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Menston walker plunged to his death during Lakes trip
9:08am Thursday 1st November 2012 in Local news
A walker from the Bradford district had been enjoying picturesque views in the moments before he plunged 150 feet to his death, an inquest heard.
Father-of-two Howard Gladwyn, of Ellar Gardens in Menston, had been walking up Jack’s Rake – the most famous ascent of the Pavey Ark precipice in the Lake District – when tragedy struck.
At yesterday’s inquest, south and east Cumbria coroner Ian Smith recorded a verdict of accidental death.
A pathologist concluded the 48-year-old IT professional, who worked for Hewlett Packard, sustained head and chest injuries.
Friend Kevin Cotty, one of a group of five men who decided to ascend Jack’s Rake with Mr Gladwyn on June 15, told the hearing that despite a rain shower, visibility was good and the party was happy to continue.
Mr Cotty, also from the Wharfedale area, said Mr Gladwyn was enjoying good views and regularly stopping to take photographs.
But some time into the walk, Mr Gladwyn lost his balance and tumbled about 150 feet from between two plateaus.
Summing up, Mr Smith said: “This was a group of men going for a walk up Pavey Ark. They knew where they were going – they weren’t making it up as they went along.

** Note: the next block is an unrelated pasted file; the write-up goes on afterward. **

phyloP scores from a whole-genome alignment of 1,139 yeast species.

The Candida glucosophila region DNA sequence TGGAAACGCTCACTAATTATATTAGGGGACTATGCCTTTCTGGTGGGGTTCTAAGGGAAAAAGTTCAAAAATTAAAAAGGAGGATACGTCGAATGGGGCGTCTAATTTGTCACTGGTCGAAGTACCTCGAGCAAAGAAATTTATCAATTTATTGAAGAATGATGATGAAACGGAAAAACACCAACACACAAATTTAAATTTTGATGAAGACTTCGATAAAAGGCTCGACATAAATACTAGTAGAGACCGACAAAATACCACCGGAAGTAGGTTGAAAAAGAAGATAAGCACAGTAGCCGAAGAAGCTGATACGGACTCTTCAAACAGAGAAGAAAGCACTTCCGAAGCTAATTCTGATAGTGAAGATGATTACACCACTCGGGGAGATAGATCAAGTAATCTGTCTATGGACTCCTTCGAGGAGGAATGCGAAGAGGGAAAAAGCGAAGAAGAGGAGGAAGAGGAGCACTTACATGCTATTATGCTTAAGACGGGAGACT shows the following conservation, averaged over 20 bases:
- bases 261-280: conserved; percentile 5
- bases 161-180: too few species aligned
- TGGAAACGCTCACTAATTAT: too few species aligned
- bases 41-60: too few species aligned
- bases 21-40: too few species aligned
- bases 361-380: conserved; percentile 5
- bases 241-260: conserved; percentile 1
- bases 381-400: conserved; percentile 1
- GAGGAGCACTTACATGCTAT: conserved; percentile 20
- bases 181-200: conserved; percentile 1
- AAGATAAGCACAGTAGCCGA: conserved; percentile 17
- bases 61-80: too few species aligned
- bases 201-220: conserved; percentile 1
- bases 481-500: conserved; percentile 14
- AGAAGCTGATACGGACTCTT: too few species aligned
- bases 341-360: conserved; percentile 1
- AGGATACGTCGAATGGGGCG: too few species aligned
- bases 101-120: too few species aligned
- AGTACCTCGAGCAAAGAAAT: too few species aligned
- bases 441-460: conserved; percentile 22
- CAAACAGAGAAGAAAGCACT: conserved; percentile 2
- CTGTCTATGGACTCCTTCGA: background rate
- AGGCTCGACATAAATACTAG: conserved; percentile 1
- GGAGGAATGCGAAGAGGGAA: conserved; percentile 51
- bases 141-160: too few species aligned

“They were adequately equipped. I’m very satisfied Mr Gladwyn knew what he was doing.”
PC Paul Burke, who responded to the accident as a Langdale and Ambleside Mountain Rescue volunteer, said Mr Gladwyn was clothed appropriately and well equipped.
But he added: “From the word go, Jack’s Rake doesn’t hold back – it’s quite a difficult scree. The start is quite hard and steep. Unfortunately, it’s a place where, if something goes wrong, it’s unforgiving, and you don’t need much to go wrong on Jack’s Rake.”
Mr Smith said he would not be calling for warning signs to be introduced on the route as the potential dangers were ‘patently obvious’.
He added: “This is a challenging walk – it doesn’t become a climb, it doesn’t require ropes but it’s almost as close as you can get to a rock climb without it being a rock climb. “If it isn’t clear, I don’t know what would be clear to anybody.”
There have been four deaths on Pavey Ark in 20 years.
Mr Gladwyn was described by his wife of 22 years, Jayne, as a “sociable and lovely man”.